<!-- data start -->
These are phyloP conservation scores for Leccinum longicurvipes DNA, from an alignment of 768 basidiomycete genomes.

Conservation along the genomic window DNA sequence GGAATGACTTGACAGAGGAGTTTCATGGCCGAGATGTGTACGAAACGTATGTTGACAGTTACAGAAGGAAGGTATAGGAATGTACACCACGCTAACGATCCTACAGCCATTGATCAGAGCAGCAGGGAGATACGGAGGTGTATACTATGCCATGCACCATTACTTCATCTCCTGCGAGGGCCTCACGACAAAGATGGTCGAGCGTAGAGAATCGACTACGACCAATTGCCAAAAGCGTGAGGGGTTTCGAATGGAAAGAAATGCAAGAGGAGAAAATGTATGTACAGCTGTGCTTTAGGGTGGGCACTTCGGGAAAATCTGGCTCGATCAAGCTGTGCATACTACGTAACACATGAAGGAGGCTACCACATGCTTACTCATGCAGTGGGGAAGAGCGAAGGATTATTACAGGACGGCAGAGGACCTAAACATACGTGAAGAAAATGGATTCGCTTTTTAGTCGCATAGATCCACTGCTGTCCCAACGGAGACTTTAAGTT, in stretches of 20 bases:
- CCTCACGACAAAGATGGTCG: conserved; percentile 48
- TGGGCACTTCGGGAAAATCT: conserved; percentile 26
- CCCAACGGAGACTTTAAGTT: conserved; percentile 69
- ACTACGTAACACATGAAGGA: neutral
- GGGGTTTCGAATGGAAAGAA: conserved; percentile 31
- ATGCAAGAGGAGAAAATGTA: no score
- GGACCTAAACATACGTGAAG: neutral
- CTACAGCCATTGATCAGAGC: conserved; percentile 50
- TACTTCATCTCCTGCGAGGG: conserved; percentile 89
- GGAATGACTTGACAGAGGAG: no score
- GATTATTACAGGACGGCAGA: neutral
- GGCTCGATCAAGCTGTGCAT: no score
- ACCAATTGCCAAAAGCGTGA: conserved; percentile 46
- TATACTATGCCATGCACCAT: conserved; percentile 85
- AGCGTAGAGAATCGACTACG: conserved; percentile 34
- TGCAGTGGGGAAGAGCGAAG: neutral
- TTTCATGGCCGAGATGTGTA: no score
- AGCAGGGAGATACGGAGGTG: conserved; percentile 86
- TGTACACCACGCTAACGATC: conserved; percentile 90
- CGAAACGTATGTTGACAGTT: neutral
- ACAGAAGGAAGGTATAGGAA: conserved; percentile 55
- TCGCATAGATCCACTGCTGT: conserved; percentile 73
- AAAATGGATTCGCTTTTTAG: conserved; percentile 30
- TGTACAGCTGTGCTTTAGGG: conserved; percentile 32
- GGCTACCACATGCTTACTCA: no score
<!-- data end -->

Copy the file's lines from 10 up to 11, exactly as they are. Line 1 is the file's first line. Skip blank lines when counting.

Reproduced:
- CTACAGCCATTGATCAGAGC: conserved; percentile 50
- TACTTCATCTCCTGCGAGGG: conserved; percentile 89